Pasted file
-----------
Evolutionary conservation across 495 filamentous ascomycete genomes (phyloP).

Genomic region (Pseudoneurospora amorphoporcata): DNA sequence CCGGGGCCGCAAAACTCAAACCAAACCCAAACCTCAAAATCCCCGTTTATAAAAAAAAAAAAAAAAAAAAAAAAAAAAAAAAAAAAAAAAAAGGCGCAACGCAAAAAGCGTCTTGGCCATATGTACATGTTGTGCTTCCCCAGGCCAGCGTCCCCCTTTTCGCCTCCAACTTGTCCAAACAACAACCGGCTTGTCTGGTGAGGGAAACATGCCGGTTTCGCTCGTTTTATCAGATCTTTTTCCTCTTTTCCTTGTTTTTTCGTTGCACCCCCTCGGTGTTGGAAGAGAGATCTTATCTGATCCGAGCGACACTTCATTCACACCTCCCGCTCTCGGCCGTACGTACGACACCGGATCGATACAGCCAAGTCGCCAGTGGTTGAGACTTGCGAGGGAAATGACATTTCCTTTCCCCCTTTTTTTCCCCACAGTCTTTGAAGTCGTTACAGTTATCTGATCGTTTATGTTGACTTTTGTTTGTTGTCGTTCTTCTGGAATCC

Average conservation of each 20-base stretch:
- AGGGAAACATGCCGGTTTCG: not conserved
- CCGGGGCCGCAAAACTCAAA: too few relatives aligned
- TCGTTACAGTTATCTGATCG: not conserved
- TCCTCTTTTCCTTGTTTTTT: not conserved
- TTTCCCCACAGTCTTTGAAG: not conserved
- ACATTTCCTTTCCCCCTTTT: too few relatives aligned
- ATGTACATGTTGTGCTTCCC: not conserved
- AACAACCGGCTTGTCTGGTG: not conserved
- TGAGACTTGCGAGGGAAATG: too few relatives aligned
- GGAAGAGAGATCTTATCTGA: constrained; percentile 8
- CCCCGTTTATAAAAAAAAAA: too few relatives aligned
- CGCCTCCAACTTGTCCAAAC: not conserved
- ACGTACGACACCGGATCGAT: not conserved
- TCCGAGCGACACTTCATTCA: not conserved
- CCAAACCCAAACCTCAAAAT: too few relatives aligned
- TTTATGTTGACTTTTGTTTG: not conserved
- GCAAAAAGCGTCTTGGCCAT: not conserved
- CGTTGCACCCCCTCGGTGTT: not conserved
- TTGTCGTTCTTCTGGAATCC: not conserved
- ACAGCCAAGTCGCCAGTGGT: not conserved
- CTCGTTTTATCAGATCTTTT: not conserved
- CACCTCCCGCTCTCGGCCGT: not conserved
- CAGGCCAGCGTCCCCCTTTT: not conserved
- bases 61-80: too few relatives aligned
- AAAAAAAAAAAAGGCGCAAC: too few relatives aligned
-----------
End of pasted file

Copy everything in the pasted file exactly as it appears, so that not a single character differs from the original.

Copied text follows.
Evolutionary conservation across 495 filamentous ascomycete genomes (phyloP).

Genomic region (Pseudoneurospora amorphoporcata): DNA sequence CCGGGGCCGCAAAACTCAAACCAAACCCAAACCTCAAAATCCCCGTTTATAAAAAAAAAAAAAAAAAAAAAAAAAAAAAAAAAAAAAAAAAAGGCGCAACGCAAAAAGCGTCTTGGCCATATGTACATGTTGTGCTTCCCCAGGCCAGCGTCCCCCTTTTCGCCTCCAACTTGTCCAAACAACAACCGGCTTGTCTGGTGAGGGAAACATGCCGGTTTCGCTCGTTTTATCAGATCTTTTTCCTCTTTTCCTTGTTTTTTCGTTGCACCCCCTCGGTGTTGGAAGAGAGATCTTATCTGATCCGAGCGACACTTCATTCACACCTCCCGCTCTCGGCCGTACGTACGACACCGGATCGATACAGCCAAGTCGCCAGTGGTTGAGACTTGCGAGGGAAATGACATTTCCTTTCCCCCTTTTTTTCCCCACAGTCTTTGAAGTCGTTACAGTTATCTGATCGTTTATGTTGACTTTTGTTTGTTGTCGTTCTTCTGGAATCC

Average conservation of each 20-base stretch:
- AGGGAAACATGCCGGTTTCG: not conserved
- CCGGGGCCGCAAAACTCAAA: too few relatives aligned
- TCGTTACAGTTATCTGATCG: not conserved
- TCCTCTTTTCCTTGTTTTTT: not conserved
- TTTCCCCACAGTCTTTGAAG: not conserved
- ACATTTCCTTTCCCCCTTTT: too few relatives aligned
- ATGTACATGTTGTGCTTCCC: not conserved
- AACAACCGGCTTGTCTGGTG: not conserved
- TGAGACTTGCGAGGGAAATG: too few relatives aligned
- GGAAGAGAGATCTTATCTGA: constrained; percentile 8
- CCCCGTTTATAAAAAAAAAA: too few relatives aligned
- CGCCTCCAACTTGTCCAAAC: not conserved
- ACGTACGACACCGGATCGAT: not conserved
- TCCGAGCGACACTTCATTCA: not conserved
- CCAAACCCAAACCTCAAAAT: too few relatives aligned
- TTTATGTTGACTTTTGTTTG: not conserved
- GCAAAAAGCGTCTTGGCCAT: not conserved
- CGTTGCACCCCCTCGGTGTT: not conserved
- TTGTCGTTCTTCTGGAATCC: not conserved
- ACAGCCAAGTCGCCAGTGGT: not conserved
- CTCGTTTTATCAGATCTTTT: not conserved
- CACCTCCCGCTCTCGGCCGT: not conserved
- CAGGCCAGCGTCCCCCTTTT: not conserved
- bases 61-80: too few relatives aligned
- AAAAAAAAAAAAGGCGCAAC: too few relatives aligned